Saddam Hussein to face trial Monday in high-profile Anfal case




 
--
Saddam Hussein to face trial Monday in high-profile Anfal case
 
August 21st, 2006  
Team Infidel
 
 

Topic: Saddam Hussein to face trial Monday in high-profile Anfal case


Saddam Hussein to face trial Monday in high-profile Anfal case
Media: The Associated Press
Byline: RAWYA RAGEH
Date: 21 August 2006

BAGHDAD, Iraq_A new legal chapter opens Monday for Saddam Hussein when the
ousted Iraqi leader goes on trial for a second time, charged with genocide
and war crimes from his scorched-earth offensive against Kurds nearly two
decades ago.

The case against Saddam and six co-defendants is tied to the deaths of tens
of thousands of people during the Iraqi army's "Operation Anfal" _ Arabic
for "spoils of war" _ and prosecutors are seeking the death penalty.

The 1987-88 crackdown was aimed at crushing independence-minded Kurdish
militias and clearing all Kurds from the northern region along the border
with Iran. Saddam accused the Kurds of helping Iran in its war with Iraq.

Kurdish survivors say many villages were razed and countless young men
disappeared.

They also accuse the army of using prohibited mustard gas and nerve agents,
but the trial does not deal with the most notorious gassing _ the March 1988
attack on Halabja that killed an estimated 5,000 Kurds. That incident will
be part of a separate investigation by the Iraqi High Tribunal.

The trial begins as Saddam and seven others await a verdict from a trial for
their alleged involvement in the killings of more than 148 Shiite Muslims
from Dujail as punishment for an assassination attempt on Saddam in the town
in 1982.

Critics have decried the first trial's lengthy, sometimes chaotic
proceedings.

Human Rights Watch charged Friday that the Iraqi High Tribunal is incapable
of fairly and effectively trying Saddam and others on the Anfal charges "in
accordance with international standards and current international criminal
law."

The New York-based group said the nine-month Dujail trial showed the court's
administration to be "chaotic and inadequate," and also complained that the
trial relied too heavily on anonymous witnesses. It said the court must
"improve its practices if it is to do justice."

The Dujail trial was marred by disorder, with Saddam repeatedly engaging in
arguments with the judges and then boycotting the proceedings. Defense teams
repeatedly walked out, prompting the appointment of replacements. Three
defense lawyers also were assassinated.

A U.S. official close to the tribunal defended its fairness Sunday.

He said that while none of the judges in the Anfal case have practiced
international human rights law, the panel has "an adviser experienced in
working with international tribunals." The official would not specify the
adviser's nationality but said the person is not an American.

Abdullah al-Amiri, a 54-year-old Shiite who was a judge under Saddam's
regime for 25 years, heads the five-member panel as chief judge.

The U.S. official, who spoke on condition of anonymity because of the
diplomatic sensitivity of the case, said he expected the trial to proceed
faster than the Dujail case and added that more security was being provided
for defense attorneys.

Saddam's co-defendants include his cousin Ali Hassan al-Majid, who allegedly
led Operation Anfal as secretary of the Baath Party's northern bureau.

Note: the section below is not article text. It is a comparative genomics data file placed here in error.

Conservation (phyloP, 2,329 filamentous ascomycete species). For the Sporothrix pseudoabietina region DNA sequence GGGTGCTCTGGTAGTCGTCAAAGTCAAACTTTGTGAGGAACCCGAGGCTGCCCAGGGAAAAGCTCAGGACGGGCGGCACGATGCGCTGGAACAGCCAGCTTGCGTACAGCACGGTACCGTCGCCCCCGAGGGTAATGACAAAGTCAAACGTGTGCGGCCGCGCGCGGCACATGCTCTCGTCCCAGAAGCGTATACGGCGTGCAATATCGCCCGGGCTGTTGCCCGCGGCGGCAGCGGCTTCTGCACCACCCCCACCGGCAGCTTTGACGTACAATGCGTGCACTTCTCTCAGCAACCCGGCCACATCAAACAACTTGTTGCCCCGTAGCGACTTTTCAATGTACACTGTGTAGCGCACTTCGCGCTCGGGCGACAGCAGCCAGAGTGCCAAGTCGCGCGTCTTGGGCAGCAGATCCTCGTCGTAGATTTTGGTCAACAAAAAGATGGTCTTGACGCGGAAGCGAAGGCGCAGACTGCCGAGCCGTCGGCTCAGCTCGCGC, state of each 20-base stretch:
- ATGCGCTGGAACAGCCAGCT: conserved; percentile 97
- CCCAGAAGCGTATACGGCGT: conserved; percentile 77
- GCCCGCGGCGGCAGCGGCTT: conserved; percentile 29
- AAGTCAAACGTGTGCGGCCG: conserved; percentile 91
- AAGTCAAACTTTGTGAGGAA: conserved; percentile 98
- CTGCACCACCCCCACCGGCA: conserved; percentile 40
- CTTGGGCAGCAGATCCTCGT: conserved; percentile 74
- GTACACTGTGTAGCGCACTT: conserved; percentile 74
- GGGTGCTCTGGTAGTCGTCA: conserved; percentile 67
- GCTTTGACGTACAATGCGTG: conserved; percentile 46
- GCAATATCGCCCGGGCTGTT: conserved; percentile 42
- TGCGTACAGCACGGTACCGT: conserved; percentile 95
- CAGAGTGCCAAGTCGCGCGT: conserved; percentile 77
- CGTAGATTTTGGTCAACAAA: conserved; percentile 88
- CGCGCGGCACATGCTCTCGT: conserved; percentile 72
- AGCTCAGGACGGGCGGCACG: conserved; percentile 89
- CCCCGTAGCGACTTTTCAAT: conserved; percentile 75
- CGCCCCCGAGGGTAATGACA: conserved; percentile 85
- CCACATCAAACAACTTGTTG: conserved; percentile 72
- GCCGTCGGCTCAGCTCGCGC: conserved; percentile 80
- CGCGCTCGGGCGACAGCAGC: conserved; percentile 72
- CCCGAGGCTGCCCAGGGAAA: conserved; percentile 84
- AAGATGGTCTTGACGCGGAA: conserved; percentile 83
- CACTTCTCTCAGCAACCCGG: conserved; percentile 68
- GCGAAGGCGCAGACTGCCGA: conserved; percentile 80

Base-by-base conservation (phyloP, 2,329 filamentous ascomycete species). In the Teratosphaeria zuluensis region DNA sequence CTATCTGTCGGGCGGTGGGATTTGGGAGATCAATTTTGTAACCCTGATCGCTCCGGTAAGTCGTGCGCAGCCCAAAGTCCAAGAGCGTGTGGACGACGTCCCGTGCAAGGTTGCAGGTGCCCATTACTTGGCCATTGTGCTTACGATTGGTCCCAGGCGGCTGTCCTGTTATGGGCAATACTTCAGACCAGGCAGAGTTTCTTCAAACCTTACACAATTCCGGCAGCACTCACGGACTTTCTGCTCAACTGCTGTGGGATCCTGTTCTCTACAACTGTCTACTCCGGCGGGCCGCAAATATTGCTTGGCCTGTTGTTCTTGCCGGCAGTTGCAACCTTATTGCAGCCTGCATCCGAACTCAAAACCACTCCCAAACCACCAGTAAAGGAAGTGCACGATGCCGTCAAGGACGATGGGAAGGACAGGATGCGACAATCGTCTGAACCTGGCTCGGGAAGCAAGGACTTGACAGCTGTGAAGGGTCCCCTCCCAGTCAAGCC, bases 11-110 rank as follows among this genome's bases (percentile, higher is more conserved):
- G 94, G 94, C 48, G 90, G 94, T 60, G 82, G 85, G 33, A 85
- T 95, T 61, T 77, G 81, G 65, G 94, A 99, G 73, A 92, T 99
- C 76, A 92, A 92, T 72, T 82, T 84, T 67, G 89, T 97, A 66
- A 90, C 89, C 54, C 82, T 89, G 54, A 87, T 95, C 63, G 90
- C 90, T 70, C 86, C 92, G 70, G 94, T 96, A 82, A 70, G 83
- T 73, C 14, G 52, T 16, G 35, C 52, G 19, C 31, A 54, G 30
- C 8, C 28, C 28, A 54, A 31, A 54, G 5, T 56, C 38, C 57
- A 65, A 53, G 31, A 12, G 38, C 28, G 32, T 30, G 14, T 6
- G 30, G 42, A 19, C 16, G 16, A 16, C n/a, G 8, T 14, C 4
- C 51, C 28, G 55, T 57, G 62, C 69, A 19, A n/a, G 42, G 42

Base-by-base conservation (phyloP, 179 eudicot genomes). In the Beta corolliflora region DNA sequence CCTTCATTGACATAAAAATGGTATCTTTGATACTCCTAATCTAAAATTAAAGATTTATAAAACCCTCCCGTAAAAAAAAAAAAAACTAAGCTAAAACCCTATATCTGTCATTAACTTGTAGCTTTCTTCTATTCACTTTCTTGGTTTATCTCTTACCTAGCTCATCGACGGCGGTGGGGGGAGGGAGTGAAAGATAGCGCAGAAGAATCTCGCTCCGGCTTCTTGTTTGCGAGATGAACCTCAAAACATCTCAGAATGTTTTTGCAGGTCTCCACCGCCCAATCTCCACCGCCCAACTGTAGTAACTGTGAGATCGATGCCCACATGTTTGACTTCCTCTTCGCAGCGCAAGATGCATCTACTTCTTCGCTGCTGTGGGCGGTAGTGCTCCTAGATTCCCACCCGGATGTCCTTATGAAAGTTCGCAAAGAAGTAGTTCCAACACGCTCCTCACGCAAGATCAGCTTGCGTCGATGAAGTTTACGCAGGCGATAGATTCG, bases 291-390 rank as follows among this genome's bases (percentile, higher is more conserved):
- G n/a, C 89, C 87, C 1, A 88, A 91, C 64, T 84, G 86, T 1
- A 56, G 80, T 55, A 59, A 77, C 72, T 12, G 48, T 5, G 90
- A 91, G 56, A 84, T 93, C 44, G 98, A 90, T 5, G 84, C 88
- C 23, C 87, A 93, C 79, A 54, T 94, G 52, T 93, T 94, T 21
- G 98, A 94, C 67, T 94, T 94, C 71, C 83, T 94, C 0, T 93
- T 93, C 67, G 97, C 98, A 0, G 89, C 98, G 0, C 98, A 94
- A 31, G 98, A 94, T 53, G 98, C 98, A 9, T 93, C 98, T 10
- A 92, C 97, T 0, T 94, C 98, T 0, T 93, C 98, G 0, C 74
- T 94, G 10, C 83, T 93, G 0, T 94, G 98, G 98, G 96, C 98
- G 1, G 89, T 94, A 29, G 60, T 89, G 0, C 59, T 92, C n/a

Al-Majid's alleged role in the operation earned him the name "Chemical Ali"
for the use of poison gas.

Both Saddam and al-Majid are charged with genocide. They also are charged
with war crimes and crimes against humanity, as are the other five
defendants.

Also on trial are Sabir al-Douri, former director of military intelligence;
Sultan Hashim Ahmad al-Tai, who was head of the Iraqi army's 1st Corps,
which executed the Anfal military operation; and Taher Tawfiq al-Ani, then
the Mosul governor.

The two other defendants are Hussein Rashid Mohammed, who was deputy
director of operations for the Iraqi military, and Farhan Mutlaq Saleh, then
head of military intelligence's Eastern regional office.

Iraqi officials and rights groups say the precise death count resulting from
Operation Anfal is difficult to determine because of the attacks' scale.
Estimates range from around 50,000 to well over 100,000.

Kurdish legislator Mahmoud Othman, who participated in talks then between
the Kurds and the former regime, said al-Majid in a way gave an estimate of
around 100,000.

"I was asking them about the whereabouts of 182,000 missing people whom we
didn't know if they were alive, dead or detained," Othman told The
Associated Press. Al-Majid "got angry and said where did you get these
numbers? They're about 100,000."

About 60 to 120 complainants and prosecution witnesses are expected to
appear before the court. The judges also will review more than 9,000
documents.

Many Kurds say they expect retribution.

"We have been wishing for this for so long _ to see the dictator Saddam
Hussein tried for these horrible crimes," said Othman Hajji Mahmoud,
interior minister in the Krudish region's provincial government.

The trial will be held at the same heavily guarded courthouse in the Green
Zone in Baghdad where the Dujail trial was held.

A verdict in the Dujail trial is expected when that court reconvenes Oct. 16
after an adjournment that began last month.

If Saddam should be convicted and sentenced to death in that case, it is
expected that under Iraqi law he would be dropped from the Anfal case, which
would continue against the other defendants.
 


Similar Topics
Saddam Hussein Top 10 Lists (Late Show with Letterman)
Hussein, Back in Court, Is Combative and Feisty
Iraqi police smash plot to kill judge in Saddam trial
Saddam Trial to Stay in Iraq
Saddam Hussein's Trial Could Draw Line Under An Era